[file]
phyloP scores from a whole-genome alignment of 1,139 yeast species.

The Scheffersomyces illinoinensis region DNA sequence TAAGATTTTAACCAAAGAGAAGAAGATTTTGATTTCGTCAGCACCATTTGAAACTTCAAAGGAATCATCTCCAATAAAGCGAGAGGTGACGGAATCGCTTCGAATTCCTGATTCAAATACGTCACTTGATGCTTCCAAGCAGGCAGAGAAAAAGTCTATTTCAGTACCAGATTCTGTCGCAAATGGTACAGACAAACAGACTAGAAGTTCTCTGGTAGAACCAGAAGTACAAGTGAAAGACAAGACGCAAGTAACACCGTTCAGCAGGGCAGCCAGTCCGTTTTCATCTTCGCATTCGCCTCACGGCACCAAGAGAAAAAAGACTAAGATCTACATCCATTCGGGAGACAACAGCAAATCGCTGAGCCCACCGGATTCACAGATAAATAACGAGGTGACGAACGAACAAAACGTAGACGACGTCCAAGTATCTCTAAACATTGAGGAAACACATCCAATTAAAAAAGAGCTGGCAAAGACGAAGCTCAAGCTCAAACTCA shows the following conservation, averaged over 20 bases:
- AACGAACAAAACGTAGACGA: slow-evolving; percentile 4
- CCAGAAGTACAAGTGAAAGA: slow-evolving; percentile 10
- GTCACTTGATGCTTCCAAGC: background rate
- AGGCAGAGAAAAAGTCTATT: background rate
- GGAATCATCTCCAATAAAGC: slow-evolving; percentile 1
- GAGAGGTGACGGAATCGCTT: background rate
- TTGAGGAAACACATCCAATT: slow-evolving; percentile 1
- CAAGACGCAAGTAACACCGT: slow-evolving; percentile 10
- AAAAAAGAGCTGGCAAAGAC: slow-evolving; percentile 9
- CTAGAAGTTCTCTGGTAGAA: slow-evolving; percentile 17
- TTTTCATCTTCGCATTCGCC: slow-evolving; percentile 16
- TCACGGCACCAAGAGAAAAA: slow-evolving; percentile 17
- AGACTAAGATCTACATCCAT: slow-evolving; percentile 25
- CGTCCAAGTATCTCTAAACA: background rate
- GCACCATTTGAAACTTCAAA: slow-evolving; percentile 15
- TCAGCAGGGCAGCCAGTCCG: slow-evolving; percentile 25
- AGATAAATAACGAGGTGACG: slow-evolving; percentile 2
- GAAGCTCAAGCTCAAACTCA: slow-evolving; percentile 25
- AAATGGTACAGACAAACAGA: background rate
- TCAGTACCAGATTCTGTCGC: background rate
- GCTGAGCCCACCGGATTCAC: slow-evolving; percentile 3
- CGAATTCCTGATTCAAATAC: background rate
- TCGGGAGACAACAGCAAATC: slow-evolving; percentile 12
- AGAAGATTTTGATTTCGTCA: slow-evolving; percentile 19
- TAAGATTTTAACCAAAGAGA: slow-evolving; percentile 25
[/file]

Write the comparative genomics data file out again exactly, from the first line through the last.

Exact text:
phyloP scores from a whole-genome alignment of 1,139 yeast species.

The Scheffersomyces illinoinensis region DNA sequence TAAGATTTTAACCAAAGAGAAGAAGATTTTGATTTCGTCAGCACCATTTGAAACTTCAAAGGAATCATCTCCAATAAAGCGAGAGGTGACGGAATCGCTTCGAATTCCTGATTCAAATACGTCACTTGATGCTTCCAAGCAGGCAGAGAAAAAGTCTATTTCAGTACCAGATTCTGTCGCAAATGGTACAGACAAACAGACTAGAAGTTCTCTGGTAGAACCAGAAGTACAAGTGAAAGACAAGACGCAAGTAACACCGTTCAGCAGGGCAGCCAGTCCGTTTTCATCTTCGCATTCGCCTCACGGCACCAAGAGAAAAAAGACTAAGATCTACATCCATTCGGGAGACAACAGCAAATCGCTGAGCCCACCGGATTCACAGATAAATAACGAGGTGACGAACGAACAAAACGTAGACGACGTCCAAGTATCTCTAAACATTGAGGAAACACATCCAATTAAAAAAGAGCTGGCAAAGACGAAGCTCAAGCTCAAACTCA shows the following conservation, averaged over 20 bases:
- AACGAACAAAACGTAGACGA: slow-evolving; percentile 4
- CCAGAAGTACAAGTGAAAGA: slow-evolving; percentile 10
- GTCACTTGATGCTTCCAAGC: background rate
- AGGCAGAGAAAAAGTCTATT: background rate
- GGAATCATCTCCAATAAAGC: slow-evolving; percentile 1
- GAGAGGTGACGGAATCGCTT: background rate
- TTGAGGAAACACATCCAATT: slow-evolving; percentile 1
- CAAGACGCAAGTAACACCGT: slow-evolving; percentile 10
- AAAAAAGAGCTGGCAAAGAC: slow-evolving; percentile 9
- CTAGAAGTTCTCTGGTAGAA: slow-evolving; percentile 17
- TTTTCATCTTCGCATTCGCC: slow-evolving; percentile 16
- TCACGGCACCAAGAGAAAAA: slow-evolving; percentile 17
- AGACTAAGATCTACATCCAT: slow-evolving; percentile 25
- CGTCCAAGTATCTCTAAACA: background rate
- GCACCATTTGAAACTTCAAA: slow-evolving; percentile 15
- TCAGCAGGGCAGCCAGTCCG: slow-evolving; percentile 25
- AGATAAATAACGAGGTGACG: slow-evolving; percentile 2
- GAAGCTCAAGCTCAAACTCA: slow-evolving; percentile 25
- AAATGGTACAGACAAACAGA: background rate
- TCAGTACCAGATTCTGTCGC: background rate
- GCTGAGCCCACCGGATTCAC: slow-evolving; percentile 3
- CGAATTCCTGATTCAAATAC: background rate
- TCGGGAGACAACAGCAAATC: slow-evolving; percentile 12
- AGAAGATTTTGATTTCGTCA: slow-evolving; percentile 19
- TAAGATTTTAACCAAAGAGA: slow-evolving; percentile 25